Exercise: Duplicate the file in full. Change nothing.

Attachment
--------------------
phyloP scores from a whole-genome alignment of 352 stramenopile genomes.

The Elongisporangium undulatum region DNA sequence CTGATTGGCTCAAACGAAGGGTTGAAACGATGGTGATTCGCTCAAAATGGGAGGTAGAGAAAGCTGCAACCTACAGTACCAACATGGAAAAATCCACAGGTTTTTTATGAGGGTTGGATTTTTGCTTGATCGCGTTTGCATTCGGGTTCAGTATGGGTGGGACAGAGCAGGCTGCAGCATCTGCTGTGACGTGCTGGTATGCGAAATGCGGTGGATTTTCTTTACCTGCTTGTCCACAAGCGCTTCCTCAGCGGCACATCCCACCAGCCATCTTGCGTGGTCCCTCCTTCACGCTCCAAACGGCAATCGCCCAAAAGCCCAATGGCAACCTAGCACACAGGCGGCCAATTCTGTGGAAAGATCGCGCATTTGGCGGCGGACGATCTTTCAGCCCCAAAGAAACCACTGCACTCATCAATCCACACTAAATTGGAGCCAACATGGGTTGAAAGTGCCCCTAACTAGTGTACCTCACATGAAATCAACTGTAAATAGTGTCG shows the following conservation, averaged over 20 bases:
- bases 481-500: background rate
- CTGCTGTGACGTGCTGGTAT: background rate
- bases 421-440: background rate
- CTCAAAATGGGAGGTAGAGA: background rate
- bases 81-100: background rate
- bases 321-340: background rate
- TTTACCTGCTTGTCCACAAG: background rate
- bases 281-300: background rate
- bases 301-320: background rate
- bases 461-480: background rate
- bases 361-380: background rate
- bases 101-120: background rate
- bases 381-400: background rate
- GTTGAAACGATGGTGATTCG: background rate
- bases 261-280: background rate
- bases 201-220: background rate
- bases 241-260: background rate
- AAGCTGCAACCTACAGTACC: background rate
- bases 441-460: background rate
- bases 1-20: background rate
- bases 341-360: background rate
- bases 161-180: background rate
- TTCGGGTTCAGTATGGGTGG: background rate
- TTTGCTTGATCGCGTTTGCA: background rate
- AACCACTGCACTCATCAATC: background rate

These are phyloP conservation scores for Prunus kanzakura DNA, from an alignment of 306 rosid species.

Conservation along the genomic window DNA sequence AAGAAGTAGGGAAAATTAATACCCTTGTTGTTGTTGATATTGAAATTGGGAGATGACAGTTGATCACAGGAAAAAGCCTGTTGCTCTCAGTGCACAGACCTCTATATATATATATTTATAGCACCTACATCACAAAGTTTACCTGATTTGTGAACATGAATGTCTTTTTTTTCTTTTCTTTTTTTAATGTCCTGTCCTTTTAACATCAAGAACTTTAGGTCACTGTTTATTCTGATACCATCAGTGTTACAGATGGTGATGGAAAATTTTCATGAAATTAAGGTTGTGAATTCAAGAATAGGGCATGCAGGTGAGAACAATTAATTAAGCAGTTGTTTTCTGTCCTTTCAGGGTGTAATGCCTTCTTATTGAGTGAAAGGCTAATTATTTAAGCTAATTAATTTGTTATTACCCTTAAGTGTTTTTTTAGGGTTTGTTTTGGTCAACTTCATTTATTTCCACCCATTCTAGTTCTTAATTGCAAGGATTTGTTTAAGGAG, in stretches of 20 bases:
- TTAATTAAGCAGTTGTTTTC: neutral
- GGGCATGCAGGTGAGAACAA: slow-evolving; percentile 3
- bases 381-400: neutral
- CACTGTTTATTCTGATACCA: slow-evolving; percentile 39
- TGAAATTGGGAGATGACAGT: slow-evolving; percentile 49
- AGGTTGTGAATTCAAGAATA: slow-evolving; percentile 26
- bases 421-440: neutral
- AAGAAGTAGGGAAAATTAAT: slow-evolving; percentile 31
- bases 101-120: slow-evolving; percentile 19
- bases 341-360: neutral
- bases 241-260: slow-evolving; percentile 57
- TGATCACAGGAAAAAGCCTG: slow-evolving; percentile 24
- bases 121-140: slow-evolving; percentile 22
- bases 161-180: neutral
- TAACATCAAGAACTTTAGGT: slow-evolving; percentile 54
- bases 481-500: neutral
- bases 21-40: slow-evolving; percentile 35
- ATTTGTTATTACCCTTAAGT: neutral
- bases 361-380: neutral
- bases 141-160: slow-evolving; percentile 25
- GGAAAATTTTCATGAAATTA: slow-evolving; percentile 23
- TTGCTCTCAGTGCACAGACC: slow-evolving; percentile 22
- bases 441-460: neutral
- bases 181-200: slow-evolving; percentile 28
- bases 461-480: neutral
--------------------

phyloP scores from a whole-genome alignment of 352 stramenopile genomes.

The Elongisporangium undulatum region DNA sequence CTGATTGGCTCAAACGAAGGGTTGAAACGATGGTGATTCGCTCAAAATGGGAGGTAGAGAAAGCTGCAACCTACAGTACCAACATGGAAAAATCCACAGGTTTTTTATGAGGGTTGGATTTTTGCTTGATCGCGTTTGCATTCGGGTTCAGTATGGGTGGGACAGAGCAGGCTGCAGCATCTGCTGTGACGTGCTGGTATGCGAAATGCGGTGGATTTTCTTTACCTGCTTGTCCACAAGCGCTTCCTCAGCGGCACATCCCACCAGCCATCTTGCGTGGTCCCTCCTTCACGCTCCAAACGGCAATCGCCCAAAAGCCCAATGGCAACCTAGCACACAGGCGGCCAATTCTGTGGAAAGATCGCGCATTTGGCGGCGGACGATCTTTCAGCCCCAAAGAAACCACTGCACTCATCAATCCACACTAAATTGGAGCCAACATGGGTTGAAAGTGCCCCTAACTAGTGTACCTCACATGAAATCAACTGTAAATAGTGTCG shows the following conservation, averaged over 20 bases:
- bases 481-500: background rate
- CTGCTGTGACGTGCTGGTAT: background rate
- bases 421-440: background rate
- CTCAAAATGGGAGGTAGAGA: background rate
- bases 81-100: background rate
- bases 321-340: background rate
- TTTACCTGCTTGTCCACAAG: background rate
- bases 281-300: background rate
- bases 301-320: background rate
- bases 461-480: background rate
- bases 361-380: background rate
- bases 101-120: background rate
- bases 381-400: background rate
- GTTGAAACGATGGTGATTCG: background rate
- bases 261-280: background rate
- bases 201-220: background rate
- bases 241-260: background rate
- AAGCTGCAACCTACAGTACC: background rate
- bases 441-460: background rate
- bases 1-20: background rate
- bases 341-360: background rate
- bases 161-180: background rate
- TTCGGGTTCAGTATGGGTGG: background rate
- TTTGCTTGATCGCGTTTGCA: background rate
- AACCACTGCACTCATCAATC: background rate

These are phyloP conservation scores for Prunus kanzakura DNA, from an alignment of 306 rosid species.

Conservation along the genomic window DNA sequence AAGAAGTAGGGAAAATTAATACCCTTGTTGTTGTTGATATTGAAATTGGGAGATGACAGTTGATCACAGGAAAAAGCCTGTTGCTCTCAGTGCACAGACCTCTATATATATATATTTATAGCACCTACATCACAAAGTTTACCTGATTTGTGAACATGAATGTCTTTTTTTTCTTTTCTTTTTTTAATGTCCTGTCCTTTTAACATCAAGAACTTTAGGTCACTGTTTATTCTGATACCATCAGTGTTACAGATGGTGATGGAAAATTTTCATGAAATTAAGGTTGTGAATTCAAGAATAGGGCATGCAGGTGAGAACAATTAATTAAGCAGTTGTTTTCTGTCCTTTCAGGGTGTAATGCCTTCTTATTGAGTGAAAGGCTAATTATTTAAGCTAATTAATTTGTTATTACCCTTAAGTGTTTTTTTAGGGTTTGTTTTGGTCAACTTCATTTATTTCCACCCATTCTAGTTCTTAATTGCAAGGATTTGTTTAAGGAG, in stretches of 20 bases:
- TTAATTAAGCAGTTGTTTTC: neutral
- GGGCATGCAGGTGAGAACAA: slow-evolving; percentile 3
- bases 381-400: neutral
- CACTGTTTATTCTGATACCA: slow-evolving; percentile 39
- TGAAATTGGGAGATGACAGT: slow-evolving; percentile 49
- AGGTTGTGAATTCAAGAATA: slow-evolving; percentile 26
- bases 421-440: neutral
- AAGAAGTAGGGAAAATTAAT: slow-evolving; percentile 31
- bases 101-120: slow-evolving; percentile 19
- bases 341-360: neutral
- bases 241-260: slow-evolving; percentile 57
- TGATCACAGGAAAAAGCCTG: slow-evolving; percentile 24
- bases 121-140: slow-evolving; percentile 22
- bases 161-180: neutral
- TAACATCAAGAACTTTAGGT: slow-evolving; percentile 54
- bases 481-500: neutral
- bases 21-40: slow-evolving; percentile 35
- ATTTGTTATTACCCTTAAGT: neutral
- bases 361-380: neutral
- bases 141-160: slow-evolving; percentile 25
- GGAAAATTTTCATGAAATTA: slow-evolving; percentile 23
- TTGCTCTCAGTGCACAGACC: slow-evolving; percentile 22
- bases 441-460: neutral
- bases 181-200: slow-evolving; percentile 28
- bases 461-480: neutral